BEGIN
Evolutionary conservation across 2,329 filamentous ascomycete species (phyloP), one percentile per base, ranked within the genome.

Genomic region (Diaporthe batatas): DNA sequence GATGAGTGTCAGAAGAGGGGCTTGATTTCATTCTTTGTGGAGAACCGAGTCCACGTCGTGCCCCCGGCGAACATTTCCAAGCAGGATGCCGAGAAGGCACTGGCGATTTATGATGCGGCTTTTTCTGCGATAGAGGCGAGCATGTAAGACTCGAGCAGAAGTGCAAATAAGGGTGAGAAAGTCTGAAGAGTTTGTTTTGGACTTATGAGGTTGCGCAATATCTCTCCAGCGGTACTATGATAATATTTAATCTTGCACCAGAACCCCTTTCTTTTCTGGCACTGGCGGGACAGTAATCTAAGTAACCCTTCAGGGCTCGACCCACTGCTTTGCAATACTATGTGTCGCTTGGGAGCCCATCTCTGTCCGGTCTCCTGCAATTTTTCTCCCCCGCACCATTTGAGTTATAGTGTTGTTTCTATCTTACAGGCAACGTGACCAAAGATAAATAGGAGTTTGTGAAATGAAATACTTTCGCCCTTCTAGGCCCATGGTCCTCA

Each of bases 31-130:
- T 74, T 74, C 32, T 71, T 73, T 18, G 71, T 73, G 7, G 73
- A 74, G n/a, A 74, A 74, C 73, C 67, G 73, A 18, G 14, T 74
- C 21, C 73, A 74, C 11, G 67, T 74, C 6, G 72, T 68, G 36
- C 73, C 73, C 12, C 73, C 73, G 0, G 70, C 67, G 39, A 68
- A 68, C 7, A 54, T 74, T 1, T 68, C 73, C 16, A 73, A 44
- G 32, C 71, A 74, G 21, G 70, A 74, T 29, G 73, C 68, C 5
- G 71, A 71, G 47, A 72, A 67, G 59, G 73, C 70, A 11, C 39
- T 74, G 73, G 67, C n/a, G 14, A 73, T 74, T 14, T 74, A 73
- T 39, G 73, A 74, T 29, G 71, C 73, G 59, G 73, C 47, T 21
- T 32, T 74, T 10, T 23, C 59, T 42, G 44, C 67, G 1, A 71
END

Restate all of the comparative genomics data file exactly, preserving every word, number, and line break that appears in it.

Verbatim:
Evolutionary conservation across 2,329 filamentous ascomycete species (phyloP), one percentile per base, ranked within the genome.

Genomic region (Diaporthe batatas): DNA sequence GATGAGTGTCAGAAGAGGGGCTTGATTTCATTCTTTGTGGAGAACCGAGTCCACGTCGTGCCCCCGGCGAACATTTCCAAGCAGGATGCCGAGAAGGCACTGGCGATTTATGATGCGGCTTTTTCTGCGATAGAGGCGAGCATGTAAGACTCGAGCAGAAGTGCAAATAAGGGTGAGAAAGTCTGAAGAGTTTGTTTTGGACTTATGAGGTTGCGCAATATCTCTCCAGCGGTACTATGATAATATTTAATCTTGCACCAGAACCCCTTTCTTTTCTGGCACTGGCGGGACAGTAATCTAAGTAACCCTTCAGGGCTCGACCCACTGCTTTGCAATACTATGTGTCGCTTGGGAGCCCATCTCTGTCCGGTCTCCTGCAATTTTTCTCCCCCGCACCATTTGAGTTATAGTGTTGTTTCTATCTTACAGGCAACGTGACCAAAGATAAATAGGAGTTTGTGAAATGAAATACTTTCGCCCTTCTAGGCCCATGGTCCTCA

Each of bases 31-130:
- T 74, T 74, C 32, T 71, T 73, T 18, G 71, T 73, G 7, G 73
- A 74, G n/a, A 74, A 74, C 73, C 67, G 73, A 18, G 14, T 74
- C 21, C 73, A 74, C 11, G 67, T 74, C 6, G 72, T 68, G 36
- C 73, C 73, C 12, C 73, C 73, G 0, G 70, C 67, G 39, A 68
- A 68, C 7, A 54, T 74, T 1, T 68, C 73, C 16, A 73, A 44
- G 32, C 71, A 74, G 21, G 70, A 74, T 29, G 73, C 68, C 5
- G 71, A 71, G 47, A 72, A 67, G 59, G 73, C 70, A 11, C 39
- T 74, G 73, G 67, C n/a, G 14, A 73, T 74, T 14, T 74, A 73
- T 39, G 73, A 74, T 29, G 71, C 73, G 59, G 73, C 47, T 21
- T 32, T 74, T 10, T 23, C 59, T 42, G 44, C 67, G 1, A 71